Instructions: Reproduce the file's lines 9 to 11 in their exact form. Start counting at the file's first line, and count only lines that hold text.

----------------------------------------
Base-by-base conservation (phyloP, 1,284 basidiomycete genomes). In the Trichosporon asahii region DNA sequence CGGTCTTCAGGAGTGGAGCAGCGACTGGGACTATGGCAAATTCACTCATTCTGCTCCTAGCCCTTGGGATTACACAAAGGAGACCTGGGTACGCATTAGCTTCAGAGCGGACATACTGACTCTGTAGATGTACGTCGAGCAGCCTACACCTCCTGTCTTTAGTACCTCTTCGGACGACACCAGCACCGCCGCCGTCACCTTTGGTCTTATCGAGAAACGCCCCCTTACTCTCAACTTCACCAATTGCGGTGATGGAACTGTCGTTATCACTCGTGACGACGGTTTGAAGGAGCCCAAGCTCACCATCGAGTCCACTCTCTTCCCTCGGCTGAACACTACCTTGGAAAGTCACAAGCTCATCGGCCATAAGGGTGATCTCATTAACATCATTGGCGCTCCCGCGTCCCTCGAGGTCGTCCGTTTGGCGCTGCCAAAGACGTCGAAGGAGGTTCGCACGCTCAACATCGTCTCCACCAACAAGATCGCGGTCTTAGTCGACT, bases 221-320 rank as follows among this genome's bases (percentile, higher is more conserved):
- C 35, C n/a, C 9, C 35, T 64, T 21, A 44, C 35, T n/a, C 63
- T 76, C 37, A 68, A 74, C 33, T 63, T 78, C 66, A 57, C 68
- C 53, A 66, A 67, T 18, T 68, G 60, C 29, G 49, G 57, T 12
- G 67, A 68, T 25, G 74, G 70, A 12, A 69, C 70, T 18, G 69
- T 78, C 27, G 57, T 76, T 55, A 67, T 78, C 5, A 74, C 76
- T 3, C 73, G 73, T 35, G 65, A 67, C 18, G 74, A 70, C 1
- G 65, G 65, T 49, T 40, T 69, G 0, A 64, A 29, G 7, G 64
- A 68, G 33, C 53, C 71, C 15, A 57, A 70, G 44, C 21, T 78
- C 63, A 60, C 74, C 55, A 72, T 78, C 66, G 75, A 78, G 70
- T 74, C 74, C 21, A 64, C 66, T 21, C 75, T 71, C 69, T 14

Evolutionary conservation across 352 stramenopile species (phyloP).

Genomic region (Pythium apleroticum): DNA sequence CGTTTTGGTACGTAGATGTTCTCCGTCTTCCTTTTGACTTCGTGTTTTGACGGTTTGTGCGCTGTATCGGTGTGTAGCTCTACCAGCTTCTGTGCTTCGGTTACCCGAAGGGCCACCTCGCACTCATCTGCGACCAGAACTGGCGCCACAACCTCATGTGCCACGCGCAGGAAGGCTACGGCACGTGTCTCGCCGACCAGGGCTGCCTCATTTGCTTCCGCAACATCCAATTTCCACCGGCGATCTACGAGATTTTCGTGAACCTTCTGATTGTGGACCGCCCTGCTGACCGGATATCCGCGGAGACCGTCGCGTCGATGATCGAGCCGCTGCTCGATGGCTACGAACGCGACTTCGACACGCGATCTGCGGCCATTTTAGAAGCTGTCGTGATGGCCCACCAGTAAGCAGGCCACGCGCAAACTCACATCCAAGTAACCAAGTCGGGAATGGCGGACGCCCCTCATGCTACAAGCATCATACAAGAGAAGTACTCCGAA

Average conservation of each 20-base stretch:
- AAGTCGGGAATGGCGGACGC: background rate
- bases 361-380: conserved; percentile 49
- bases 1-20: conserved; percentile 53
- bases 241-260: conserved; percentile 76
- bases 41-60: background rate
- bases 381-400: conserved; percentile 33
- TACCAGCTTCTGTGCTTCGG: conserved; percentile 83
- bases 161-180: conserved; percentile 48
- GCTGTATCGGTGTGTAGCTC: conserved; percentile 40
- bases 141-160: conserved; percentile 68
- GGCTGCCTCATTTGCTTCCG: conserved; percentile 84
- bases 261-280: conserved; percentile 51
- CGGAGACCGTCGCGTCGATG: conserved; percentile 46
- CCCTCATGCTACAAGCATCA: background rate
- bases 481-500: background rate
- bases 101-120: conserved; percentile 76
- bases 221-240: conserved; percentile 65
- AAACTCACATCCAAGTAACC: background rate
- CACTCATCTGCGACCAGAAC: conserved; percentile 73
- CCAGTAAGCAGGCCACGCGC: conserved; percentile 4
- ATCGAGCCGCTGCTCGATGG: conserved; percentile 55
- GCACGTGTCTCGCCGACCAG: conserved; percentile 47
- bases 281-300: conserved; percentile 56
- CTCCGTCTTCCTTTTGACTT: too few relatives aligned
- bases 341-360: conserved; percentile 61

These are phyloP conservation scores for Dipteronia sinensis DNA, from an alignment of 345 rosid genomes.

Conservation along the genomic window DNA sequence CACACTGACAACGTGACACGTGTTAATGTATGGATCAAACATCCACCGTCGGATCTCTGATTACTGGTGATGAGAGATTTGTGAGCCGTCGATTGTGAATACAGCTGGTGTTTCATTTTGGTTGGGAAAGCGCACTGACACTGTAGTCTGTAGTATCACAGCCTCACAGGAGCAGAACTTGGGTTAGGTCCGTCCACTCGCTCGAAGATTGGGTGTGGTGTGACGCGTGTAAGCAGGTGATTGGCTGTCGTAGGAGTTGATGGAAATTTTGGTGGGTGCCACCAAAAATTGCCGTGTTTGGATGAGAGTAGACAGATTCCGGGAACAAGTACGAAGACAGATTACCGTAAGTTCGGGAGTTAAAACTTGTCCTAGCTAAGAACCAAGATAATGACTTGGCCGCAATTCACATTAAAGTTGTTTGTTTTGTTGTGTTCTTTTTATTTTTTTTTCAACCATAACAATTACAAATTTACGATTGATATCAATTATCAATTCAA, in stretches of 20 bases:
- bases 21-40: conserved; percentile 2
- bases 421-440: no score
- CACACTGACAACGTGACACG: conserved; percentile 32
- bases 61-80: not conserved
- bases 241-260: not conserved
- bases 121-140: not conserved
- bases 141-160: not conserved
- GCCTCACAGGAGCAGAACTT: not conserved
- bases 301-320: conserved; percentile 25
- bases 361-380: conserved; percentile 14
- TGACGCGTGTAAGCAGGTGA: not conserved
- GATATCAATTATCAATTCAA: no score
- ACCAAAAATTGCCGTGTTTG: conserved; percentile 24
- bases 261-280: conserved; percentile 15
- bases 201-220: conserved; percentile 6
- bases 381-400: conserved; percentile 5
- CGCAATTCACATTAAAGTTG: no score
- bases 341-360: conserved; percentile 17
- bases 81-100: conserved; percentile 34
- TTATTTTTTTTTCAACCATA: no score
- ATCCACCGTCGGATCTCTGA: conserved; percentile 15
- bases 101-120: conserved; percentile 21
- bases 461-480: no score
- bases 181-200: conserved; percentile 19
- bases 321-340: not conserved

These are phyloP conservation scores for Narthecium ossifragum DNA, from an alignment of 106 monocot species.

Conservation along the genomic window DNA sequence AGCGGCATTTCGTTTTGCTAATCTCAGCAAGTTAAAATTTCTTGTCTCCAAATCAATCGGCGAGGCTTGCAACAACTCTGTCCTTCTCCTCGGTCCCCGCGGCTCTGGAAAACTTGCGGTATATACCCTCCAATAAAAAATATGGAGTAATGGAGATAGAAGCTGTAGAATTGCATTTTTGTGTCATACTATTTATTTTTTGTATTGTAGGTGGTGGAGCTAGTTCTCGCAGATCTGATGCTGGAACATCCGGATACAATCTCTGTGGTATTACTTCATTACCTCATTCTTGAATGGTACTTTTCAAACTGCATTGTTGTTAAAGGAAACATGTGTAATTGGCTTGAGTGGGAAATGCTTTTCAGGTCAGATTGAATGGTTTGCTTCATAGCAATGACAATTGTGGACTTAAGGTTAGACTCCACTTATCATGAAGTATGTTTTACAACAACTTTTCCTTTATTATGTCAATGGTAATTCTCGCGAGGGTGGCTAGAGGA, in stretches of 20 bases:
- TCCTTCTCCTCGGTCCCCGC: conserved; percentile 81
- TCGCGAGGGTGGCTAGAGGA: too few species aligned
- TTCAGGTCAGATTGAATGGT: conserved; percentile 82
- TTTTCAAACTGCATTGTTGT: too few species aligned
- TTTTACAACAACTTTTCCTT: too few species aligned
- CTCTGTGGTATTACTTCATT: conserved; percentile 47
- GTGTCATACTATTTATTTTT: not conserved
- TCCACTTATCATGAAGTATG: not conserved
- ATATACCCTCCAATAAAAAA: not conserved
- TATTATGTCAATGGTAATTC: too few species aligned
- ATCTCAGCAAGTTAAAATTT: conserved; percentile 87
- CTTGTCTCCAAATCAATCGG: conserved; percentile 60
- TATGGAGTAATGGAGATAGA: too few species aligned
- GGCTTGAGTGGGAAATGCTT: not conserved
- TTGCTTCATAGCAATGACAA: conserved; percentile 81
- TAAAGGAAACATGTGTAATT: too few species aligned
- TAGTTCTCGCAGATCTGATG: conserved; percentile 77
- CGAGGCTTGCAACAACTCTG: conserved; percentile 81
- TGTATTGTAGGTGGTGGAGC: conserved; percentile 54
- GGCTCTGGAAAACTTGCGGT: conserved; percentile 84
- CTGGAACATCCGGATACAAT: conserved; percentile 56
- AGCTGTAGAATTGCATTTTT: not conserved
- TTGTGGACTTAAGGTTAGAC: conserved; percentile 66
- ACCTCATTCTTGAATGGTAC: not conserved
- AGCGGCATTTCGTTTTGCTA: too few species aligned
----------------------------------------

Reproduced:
- A 68, G 33, C 53, C 71, C 15, A 57, A 70, G 44, C 21, T 78
- C 63, A 60, C 74, C 55, A 72, T 78, C 66, G 75, A 78, G 70
- T 74, C 74, C 21, A 64, C 66, T 21, C 75, T 71, C 69, T 14